The league champions box can usually be ticked long before the season ends, but relegation tends to be a last-day affair. Permutations make math geeks of us all and no matter where our allegiances lie; we usually have some sort of sentimental stake in the fall of the axe.
This season, just 10 points separate 20th and 10th, with a further 11 points between 10th and 9th. There is no middle ground in 2014 and for most of the bottom sides, they’ve 10 games or less remain to turn their fortunes around.
Fulham bring up the rear with 21 points, having just appointed Felix Magath – noted escape artist – to stop the rot. Sunderland aren’t far ahead with 24 points, but they have suffered a fixture squash due to their League Cup exploits and have three games in hand over Fulham and their relegation zone bedfellows Cardiff.
Cardiff are level on points with West Brom but the Baggies have a far superior goal difference.
Can Fulham mount a resurrection charge? Will Sunderland overcome fatigue and secure survival? Are Cardiff’s issues bound to weigh them down? And can the teams above them avoid slipping down the ladder and into Championship ignominy?
Here’s a few tales of endurance against the odds to give them a boost.
Fulham were dying. Their Premier League life as they knew it flashed before their eyes. Twenty minutes remained on the clock and Manchester City were leading the match 2-0. A loss would see them six points adrift of safety with only two games to go.
Suddenly, Diomansy Kamara supplied what could’ve been a mere consolation. Nine minutes later, Fulham are awarded a penalty. Danny Murphy’s shot is saved but he somehow manages to score the rebound. Kamara scored another in the last minute. Could it be…?
Fulham still had work to do, mind. They beat Birmingham at Craven Cottage the following week. On the last day, they secured the win away at Portsmouth that would see them live on due to goal difference, sentencing Reading to the drop. So no need to fret, Felix – it’s been done before.
West Ham United, 2006/2007
Carlos Tevez is usually the villain in any story, but for West Ham that season he was directly related to their potential demise. And directly responsible for their eventual survival.
The Hammers started the season in high spirits having somehow manoeuvred the signings of Tevez and his Argentine compatriot Javier Mascherano. When something looks too good to be true, the caveat is that it usually is, and that was very much the case. The deals violated Premier League rules and West Ham were fined £5.5m.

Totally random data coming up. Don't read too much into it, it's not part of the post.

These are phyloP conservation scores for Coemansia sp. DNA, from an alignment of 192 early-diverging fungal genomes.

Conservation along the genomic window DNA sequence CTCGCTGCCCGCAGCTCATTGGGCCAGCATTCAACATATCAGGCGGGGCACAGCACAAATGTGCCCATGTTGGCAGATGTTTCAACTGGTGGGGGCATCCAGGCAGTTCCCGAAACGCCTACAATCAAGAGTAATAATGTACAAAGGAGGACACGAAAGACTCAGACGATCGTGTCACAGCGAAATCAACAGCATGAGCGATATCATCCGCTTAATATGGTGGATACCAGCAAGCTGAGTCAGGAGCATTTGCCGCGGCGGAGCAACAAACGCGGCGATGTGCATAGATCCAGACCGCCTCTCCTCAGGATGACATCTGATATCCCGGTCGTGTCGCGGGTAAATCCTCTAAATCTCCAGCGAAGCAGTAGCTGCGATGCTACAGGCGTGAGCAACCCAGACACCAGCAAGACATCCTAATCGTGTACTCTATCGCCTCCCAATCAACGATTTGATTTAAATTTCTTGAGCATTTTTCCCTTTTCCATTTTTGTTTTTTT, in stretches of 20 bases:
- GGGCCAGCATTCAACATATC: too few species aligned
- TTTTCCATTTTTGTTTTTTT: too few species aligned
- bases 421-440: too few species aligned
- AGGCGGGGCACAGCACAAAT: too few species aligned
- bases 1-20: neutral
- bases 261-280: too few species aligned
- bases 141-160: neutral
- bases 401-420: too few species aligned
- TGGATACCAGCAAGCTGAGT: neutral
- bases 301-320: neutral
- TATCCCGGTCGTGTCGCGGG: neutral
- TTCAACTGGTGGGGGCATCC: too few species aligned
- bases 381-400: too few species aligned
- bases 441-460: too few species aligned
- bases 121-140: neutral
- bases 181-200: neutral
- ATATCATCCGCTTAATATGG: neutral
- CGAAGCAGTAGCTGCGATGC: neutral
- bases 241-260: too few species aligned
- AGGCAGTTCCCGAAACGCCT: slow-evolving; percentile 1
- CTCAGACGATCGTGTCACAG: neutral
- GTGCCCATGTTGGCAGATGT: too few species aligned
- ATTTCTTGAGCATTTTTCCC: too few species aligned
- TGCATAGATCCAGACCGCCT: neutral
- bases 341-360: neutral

They somehow escaped without a points deduction (much to the dismay of eventual losers Sheffield United). Even still, in March 2007, West Ham were 17 th and 10 points behind Manchester City.
Big wins against Blackburn, Middlesbrough and Arsenal saw them claw their way up, but then they fell to Sheffield United and Chelsea in quick succession. They responded well, winning the following three games, and it all came down to a decider at Old Trafford.
United had already been crowned Champions and Fergie played a weakened squad. Still, it was win or bust for the Hammers and few thought that they would manage it. One Carlos Tevez goal and a 1-0 win later, they were set to live in another season in the Premier League.
West Brom, 2004/2005
West Brom spent the 2004/2005 season in its entirety rooted to the bottom of the table. They were 20th on Christmas day and were on a 15 game win-less streak when they finally defeated Manchester City at the Hawthorns in late January.
They managed wins against Birmingham, Charlton and Everton and draws against Manchester United, Spurs, Villa and Blackburn but they needed a miracle to survive on the last day. Beating Portsmouth and winning the permutations lottery was their only hope.
They delivered a 2-0 win on the final day and the other fixtures extraordinarily went their way. They stayed up, at the expense of Southampton, Crystal Palace and Sunderland. Between their lowest ebb, at the end of February, to the day in May when their continued Premier League existence was sealed, they had collected 16 points.
West Brom’s survival made them the only team in Premier League history to be bottom at Christmas but eventually beat the drop (a ray of hope for Sunderland, who were 20th on December 25) and it was also the only season when all three relegation places were decided on the last day of the fixture calendar.
Southampton were in deep trouble with eight 8 games remaining of the 1996/1997 season. The bottom 3 was tight but Southampton were bottom and four points shy of 17th place safety. Enter Mickey Evans; a Football League recruit who joined the Saints in March and scored four critical goals in Southampton’s survival push.
Four wins and three draws in the following seven fixtures were enough to ensure that Southampton were home and dry even despite losing to Aston Villa on the last day. Saints fans would credit Evans with the feat, but no doubt they had luck on their side as well.
Oldham Athletic, 1992/1993
Back when the season was 42 games long, Oldham pulled off a daring escape in the first relegation battle of the Premier League era. Thirteen games remained in February 1993; Oldham were bottom and four points adrift of 19th.
Their only defeats came on the road against Norwich, Spurs and Liverpool. Boundary Park became a fortress. Six wins, three draws and three losses later and Oldham faced Southampton at home knowing that just to have a chance at staying up.
They would need to win, hope Crystal Palace were beaten by Arsenal at Highbury, and that they could overcome Palace on goal difference.
Arsenal won 3-0. Oldham were leading Southampton 4-1 until 2 goals from Matt le Tissier threw the fans into an anxious frenzy. Oldham ended up surviving by a whisker, two goals better off than Palace.